By Andy Bruce
LONDON (Reuters) - Britain's government borrowed more last month than in any December since monthly records began 30 years ago, reflecting the huge cost of energy support and soaring debt interest linked to rising inflation.
The Office for National Statistics (ONS) said public sector net borrowing, excluding state-owned banks, was 27.4 billion pounds ($33.97 billion) in December, up from 10.7 billion pounds a year earlier.
A Reuters poll of economists had pointed to borrowing of 17.75 billion pounds for December.
The ONS said the large figure for borrowing in December was mostly down to a sharp rise in spending on energy support schemes and an increase in debt interest.
"Overall, today's worse-than-expected public finances figures will only embolden the Chancellor in the Budget on March 15 to keep a tight grip on the public finances," Ruth Gregory, an economist at Capital Economics, said.
She added that finance minister Jeremy Hunt would likely need to wait until closer to the next general election - due in January 2025 at the latest - before he can announce tax cuts.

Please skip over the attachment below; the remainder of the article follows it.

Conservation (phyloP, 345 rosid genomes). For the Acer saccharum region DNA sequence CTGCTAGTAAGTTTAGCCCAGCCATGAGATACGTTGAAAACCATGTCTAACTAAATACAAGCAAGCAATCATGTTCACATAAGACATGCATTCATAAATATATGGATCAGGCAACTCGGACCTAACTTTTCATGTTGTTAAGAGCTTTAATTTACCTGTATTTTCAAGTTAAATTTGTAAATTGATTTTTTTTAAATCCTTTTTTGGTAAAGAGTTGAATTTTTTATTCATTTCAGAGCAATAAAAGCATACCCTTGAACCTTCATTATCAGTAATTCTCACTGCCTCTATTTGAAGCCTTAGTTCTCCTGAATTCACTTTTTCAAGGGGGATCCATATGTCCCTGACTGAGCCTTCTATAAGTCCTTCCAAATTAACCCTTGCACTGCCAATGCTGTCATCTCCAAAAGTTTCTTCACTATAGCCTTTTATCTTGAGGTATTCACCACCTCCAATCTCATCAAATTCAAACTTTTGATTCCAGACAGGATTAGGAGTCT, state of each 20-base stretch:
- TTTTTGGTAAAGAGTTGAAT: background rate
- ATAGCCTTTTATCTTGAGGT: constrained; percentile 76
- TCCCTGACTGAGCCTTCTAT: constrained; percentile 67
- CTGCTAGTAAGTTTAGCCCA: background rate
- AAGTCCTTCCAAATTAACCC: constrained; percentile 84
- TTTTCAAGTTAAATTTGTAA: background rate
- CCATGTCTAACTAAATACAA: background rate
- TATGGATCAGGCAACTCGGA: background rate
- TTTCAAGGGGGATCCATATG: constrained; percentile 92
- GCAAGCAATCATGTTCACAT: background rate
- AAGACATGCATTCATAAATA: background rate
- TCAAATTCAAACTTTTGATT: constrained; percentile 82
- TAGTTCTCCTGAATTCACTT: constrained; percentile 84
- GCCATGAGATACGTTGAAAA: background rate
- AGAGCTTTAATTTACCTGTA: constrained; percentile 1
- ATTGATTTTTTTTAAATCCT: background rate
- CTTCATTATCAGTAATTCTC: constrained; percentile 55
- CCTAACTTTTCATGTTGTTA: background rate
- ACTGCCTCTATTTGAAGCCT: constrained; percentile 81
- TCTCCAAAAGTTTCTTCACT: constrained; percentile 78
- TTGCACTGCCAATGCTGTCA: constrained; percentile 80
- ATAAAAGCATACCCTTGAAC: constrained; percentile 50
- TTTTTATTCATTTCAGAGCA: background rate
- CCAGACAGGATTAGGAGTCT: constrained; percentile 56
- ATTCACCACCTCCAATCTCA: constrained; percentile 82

In response to the data, Hunt said it was vital that the government stuck to its goal of halving inflation - which most economists think will happen naturally, due to a base effect and lower energy prices - and growing the economy.
Debt interest accrued by the government in December totalled 17.3 billion pounds, the highest figure for the month since monthly records began and reflecting the impact of double-digit inflation on index-linked government bonds.
Borrowing for December was some 9.8 billion pounds more than the 17.6 billion pounds forecast by the Office for Budget Responsibility (OBR).
However, almost all of that difference reflected a revaluation of student loans last year, incorporated into the OBR's forecasts but not yet shown in the ONS data.
The ONS said it would record the revaluation once more definitive estimates were available.
An ONS statistician said the true gap between the ONS and OBR estimates was likely only about 1.2 billion pounds, if they were to account for student loans in the same way.
($1 = 0.8065 pounds)
(Reporting by Andy Bruce, Sachin Ravikumar and Kate Holton; Editing by Catherine Evans)